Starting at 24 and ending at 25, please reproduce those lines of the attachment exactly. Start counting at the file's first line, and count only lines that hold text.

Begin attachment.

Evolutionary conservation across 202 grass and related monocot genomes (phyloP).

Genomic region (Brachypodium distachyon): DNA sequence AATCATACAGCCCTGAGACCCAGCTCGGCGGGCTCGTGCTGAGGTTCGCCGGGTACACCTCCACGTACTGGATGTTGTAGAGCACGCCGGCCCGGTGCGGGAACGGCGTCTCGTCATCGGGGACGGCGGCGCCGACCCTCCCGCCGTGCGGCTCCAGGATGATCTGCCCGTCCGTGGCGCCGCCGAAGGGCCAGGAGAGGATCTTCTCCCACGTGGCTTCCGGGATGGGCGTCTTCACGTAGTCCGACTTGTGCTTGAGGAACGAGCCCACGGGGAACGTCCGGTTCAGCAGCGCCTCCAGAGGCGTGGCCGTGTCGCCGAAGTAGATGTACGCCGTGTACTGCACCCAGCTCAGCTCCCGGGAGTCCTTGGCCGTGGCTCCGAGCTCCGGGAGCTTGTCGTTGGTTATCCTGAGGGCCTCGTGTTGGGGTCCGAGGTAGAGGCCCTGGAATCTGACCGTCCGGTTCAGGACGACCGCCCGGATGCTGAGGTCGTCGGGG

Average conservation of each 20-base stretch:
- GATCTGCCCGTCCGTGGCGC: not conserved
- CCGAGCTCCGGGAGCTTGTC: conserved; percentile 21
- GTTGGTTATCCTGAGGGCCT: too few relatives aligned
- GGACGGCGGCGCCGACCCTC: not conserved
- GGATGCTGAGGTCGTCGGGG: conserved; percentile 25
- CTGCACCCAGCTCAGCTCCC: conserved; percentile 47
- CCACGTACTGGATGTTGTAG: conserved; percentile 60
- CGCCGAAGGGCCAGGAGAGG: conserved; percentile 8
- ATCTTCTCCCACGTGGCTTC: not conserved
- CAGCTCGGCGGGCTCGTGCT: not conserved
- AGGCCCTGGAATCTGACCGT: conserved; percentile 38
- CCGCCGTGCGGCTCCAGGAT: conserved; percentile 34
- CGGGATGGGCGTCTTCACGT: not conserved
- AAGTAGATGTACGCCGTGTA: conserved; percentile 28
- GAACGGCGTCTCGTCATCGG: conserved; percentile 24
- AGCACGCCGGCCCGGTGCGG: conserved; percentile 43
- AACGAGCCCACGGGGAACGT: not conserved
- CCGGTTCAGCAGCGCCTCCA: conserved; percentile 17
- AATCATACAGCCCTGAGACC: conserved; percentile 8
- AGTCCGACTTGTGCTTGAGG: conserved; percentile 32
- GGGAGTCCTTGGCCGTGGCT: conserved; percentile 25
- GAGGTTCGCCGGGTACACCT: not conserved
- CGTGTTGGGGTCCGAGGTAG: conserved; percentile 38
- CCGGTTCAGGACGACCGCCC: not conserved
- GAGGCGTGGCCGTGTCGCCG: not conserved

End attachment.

- GGGAGTCCTTGGCCGTGGCT: conserved; percentile 25
- GAGGTTCGCCGGGTACACCT: not conserved